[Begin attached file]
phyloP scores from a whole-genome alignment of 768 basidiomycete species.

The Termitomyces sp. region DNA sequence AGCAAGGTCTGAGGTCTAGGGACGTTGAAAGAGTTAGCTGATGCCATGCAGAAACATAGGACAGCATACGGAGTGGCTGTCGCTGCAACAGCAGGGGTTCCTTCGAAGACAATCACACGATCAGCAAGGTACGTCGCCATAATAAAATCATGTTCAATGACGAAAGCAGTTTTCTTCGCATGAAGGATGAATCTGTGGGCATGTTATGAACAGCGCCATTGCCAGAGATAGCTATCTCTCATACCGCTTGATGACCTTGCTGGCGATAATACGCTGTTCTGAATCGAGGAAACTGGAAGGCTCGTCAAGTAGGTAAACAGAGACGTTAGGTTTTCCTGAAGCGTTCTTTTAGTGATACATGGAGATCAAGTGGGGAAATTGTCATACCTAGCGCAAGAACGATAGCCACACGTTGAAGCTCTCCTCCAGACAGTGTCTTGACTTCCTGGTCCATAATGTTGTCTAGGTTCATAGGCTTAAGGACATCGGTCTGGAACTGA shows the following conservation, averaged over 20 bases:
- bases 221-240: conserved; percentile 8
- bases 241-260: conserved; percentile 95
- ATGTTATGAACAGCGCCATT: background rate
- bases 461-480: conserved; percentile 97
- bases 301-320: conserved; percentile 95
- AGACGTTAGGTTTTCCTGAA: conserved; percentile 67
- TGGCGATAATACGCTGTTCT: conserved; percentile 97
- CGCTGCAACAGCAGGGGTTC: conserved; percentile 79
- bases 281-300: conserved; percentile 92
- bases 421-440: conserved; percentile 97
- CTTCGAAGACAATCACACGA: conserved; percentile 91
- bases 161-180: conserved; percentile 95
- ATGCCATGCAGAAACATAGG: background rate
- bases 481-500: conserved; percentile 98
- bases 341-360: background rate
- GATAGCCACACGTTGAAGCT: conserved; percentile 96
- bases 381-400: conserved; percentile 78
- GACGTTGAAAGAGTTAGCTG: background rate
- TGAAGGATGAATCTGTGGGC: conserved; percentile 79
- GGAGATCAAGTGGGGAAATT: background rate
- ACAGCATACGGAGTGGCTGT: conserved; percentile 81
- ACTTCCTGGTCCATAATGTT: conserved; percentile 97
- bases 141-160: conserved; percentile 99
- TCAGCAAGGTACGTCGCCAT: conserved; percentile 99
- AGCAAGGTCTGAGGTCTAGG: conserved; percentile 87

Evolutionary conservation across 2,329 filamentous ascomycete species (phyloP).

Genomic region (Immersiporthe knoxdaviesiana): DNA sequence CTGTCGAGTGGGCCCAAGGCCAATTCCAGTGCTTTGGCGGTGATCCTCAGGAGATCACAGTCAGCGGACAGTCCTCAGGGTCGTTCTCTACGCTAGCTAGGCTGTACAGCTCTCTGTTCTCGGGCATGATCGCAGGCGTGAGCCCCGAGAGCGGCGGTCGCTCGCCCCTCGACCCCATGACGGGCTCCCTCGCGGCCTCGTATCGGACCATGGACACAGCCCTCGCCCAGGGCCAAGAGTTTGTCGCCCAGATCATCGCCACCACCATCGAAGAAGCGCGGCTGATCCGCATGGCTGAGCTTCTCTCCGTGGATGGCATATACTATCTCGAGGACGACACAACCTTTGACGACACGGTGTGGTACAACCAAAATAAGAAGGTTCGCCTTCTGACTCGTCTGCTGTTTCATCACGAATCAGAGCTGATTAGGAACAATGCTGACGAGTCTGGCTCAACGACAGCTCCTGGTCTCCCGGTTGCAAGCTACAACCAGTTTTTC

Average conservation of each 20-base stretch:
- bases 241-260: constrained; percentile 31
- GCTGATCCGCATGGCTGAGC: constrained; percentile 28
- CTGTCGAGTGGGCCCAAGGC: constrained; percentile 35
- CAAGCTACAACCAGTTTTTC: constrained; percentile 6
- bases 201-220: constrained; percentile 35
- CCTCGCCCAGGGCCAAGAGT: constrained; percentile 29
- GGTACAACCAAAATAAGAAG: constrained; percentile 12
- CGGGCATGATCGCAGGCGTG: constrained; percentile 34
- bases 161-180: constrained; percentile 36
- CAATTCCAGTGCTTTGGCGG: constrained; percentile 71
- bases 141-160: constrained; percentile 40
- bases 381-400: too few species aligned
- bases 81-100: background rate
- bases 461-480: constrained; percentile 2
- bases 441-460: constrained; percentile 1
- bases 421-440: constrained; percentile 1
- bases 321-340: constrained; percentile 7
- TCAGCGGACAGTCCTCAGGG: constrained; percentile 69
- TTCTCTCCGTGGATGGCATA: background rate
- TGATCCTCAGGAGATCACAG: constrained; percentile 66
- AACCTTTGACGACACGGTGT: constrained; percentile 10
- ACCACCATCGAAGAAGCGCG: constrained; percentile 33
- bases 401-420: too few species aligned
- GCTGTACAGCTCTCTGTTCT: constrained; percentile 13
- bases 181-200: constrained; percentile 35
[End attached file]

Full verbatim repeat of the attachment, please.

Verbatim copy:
phyloP scores from a whole-genome alignment of 768 basidiomycete species.

The Termitomyces sp. region DNA sequence AGCAAGGTCTGAGGTCTAGGGACGTTGAAAGAGTTAGCTGATGCCATGCAGAAACATAGGACAGCATACGGAGTGGCTGTCGCTGCAACAGCAGGGGTTCCTTCGAAGACAATCACACGATCAGCAAGGTACGTCGCCATAATAAAATCATGTTCAATGACGAAAGCAGTTTTCTTCGCATGAAGGATGAATCTGTGGGCATGTTATGAACAGCGCCATTGCCAGAGATAGCTATCTCTCATACCGCTTGATGACCTTGCTGGCGATAATACGCTGTTCTGAATCGAGGAAACTGGAAGGCTCGTCAAGTAGGTAAACAGAGACGTTAGGTTTTCCTGAAGCGTTCTTTTAGTGATACATGGAGATCAAGTGGGGAAATTGTCATACCTAGCGCAAGAACGATAGCCACACGTTGAAGCTCTCCTCCAGACAGTGTCTTGACTTCCTGGTCCATAATGTTGTCTAGGTTCATAGGCTTAAGGACATCGGTCTGGAACTGA shows the following conservation, averaged over 20 bases:
- bases 221-240: conserved; percentile 8
- bases 241-260: conserved; percentile 95
- ATGTTATGAACAGCGCCATT: background rate
- bases 461-480: conserved; percentile 97
- bases 301-320: conserved; percentile 95
- AGACGTTAGGTTTTCCTGAA: conserved; percentile 67
- TGGCGATAATACGCTGTTCT: conserved; percentile 97
- CGCTGCAACAGCAGGGGTTC: conserved; percentile 79
- bases 281-300: conserved; percentile 92
- bases 421-440: conserved; percentile 97
- CTTCGAAGACAATCACACGA: conserved; percentile 91
- bases 161-180: conserved; percentile 95
- ATGCCATGCAGAAACATAGG: background rate
- bases 481-500: conserved; percentile 98
- bases 341-360: background rate
- GATAGCCACACGTTGAAGCT: conserved; percentile 96
- bases 381-400: conserved; percentile 78
- GACGTTGAAAGAGTTAGCTG: background rate
- TGAAGGATGAATCTGTGGGC: conserved; percentile 79
- GGAGATCAAGTGGGGAAATT: background rate
- ACAGCATACGGAGTGGCTGT: conserved; percentile 81
- ACTTCCTGGTCCATAATGTT: conserved; percentile 97
- bases 141-160: conserved; percentile 99
- TCAGCAAGGTACGTCGCCAT: conserved; percentile 99
- AGCAAGGTCTGAGGTCTAGG: conserved; percentile 87

Evolutionary conservation across 2,329 filamentous ascomycete species (phyloP).

Genomic region (Immersiporthe knoxdaviesiana): DNA sequence CTGTCGAGTGGGCCCAAGGCCAATTCCAGTGCTTTGGCGGTGATCCTCAGGAGATCACAGTCAGCGGACAGTCCTCAGGGTCGTTCTCTACGCTAGCTAGGCTGTACAGCTCTCTGTTCTCGGGCATGATCGCAGGCGTGAGCCCCGAGAGCGGCGGTCGCTCGCCCCTCGACCCCATGACGGGCTCCCTCGCGGCCTCGTATCGGACCATGGACACAGCCCTCGCCCAGGGCCAAGAGTTTGTCGCCCAGATCATCGCCACCACCATCGAAGAAGCGCGGCTGATCCGCATGGCTGAGCTTCTCTCCGTGGATGGCATATACTATCTCGAGGACGACACAACCTTTGACGACACGGTGTGGTACAACCAAAATAAGAAGGTTCGCCTTCTGACTCGTCTGCTGTTTCATCACGAATCAGAGCTGATTAGGAACAATGCTGACGAGTCTGGCTCAACGACAGCTCCTGGTCTCCCGGTTGCAAGCTACAACCAGTTTTTC

Average conservation of each 20-base stretch:
- bases 241-260: constrained; percentile 31
- GCTGATCCGCATGGCTGAGC: constrained; percentile 28
- CTGTCGAGTGGGCCCAAGGC: constrained; percentile 35
- CAAGCTACAACCAGTTTTTC: constrained; percentile 6
- bases 201-220: constrained; percentile 35
- CCTCGCCCAGGGCCAAGAGT: constrained; percentile 29
- GGTACAACCAAAATAAGAAG: constrained; percentile 12
- CGGGCATGATCGCAGGCGTG: constrained; percentile 34
- bases 161-180: constrained; percentile 36
- CAATTCCAGTGCTTTGGCGG: constrained; percentile 71
- bases 141-160: constrained; percentile 40
- bases 381-400: too few species aligned
- bases 81-100: background rate
- bases 461-480: constrained; percentile 2
- bases 441-460: constrained; percentile 1
- bases 421-440: constrained; percentile 1
- bases 321-340: constrained; percentile 7
- TCAGCGGACAGTCCTCAGGG: constrained; percentile 69
- TTCTCTCCGTGGATGGCATA: background rate
- TGATCCTCAGGAGATCACAG: constrained; percentile 66
- AACCTTTGACGACACGGTGT: constrained; percentile 10
- ACCACCATCGAAGAAGCGCG: constrained; percentile 33
- bases 401-420: too few species aligned
- GCTGTACAGCTCTCTGTTCT: constrained; percentile 13
- bases 181-200: constrained; percentile 35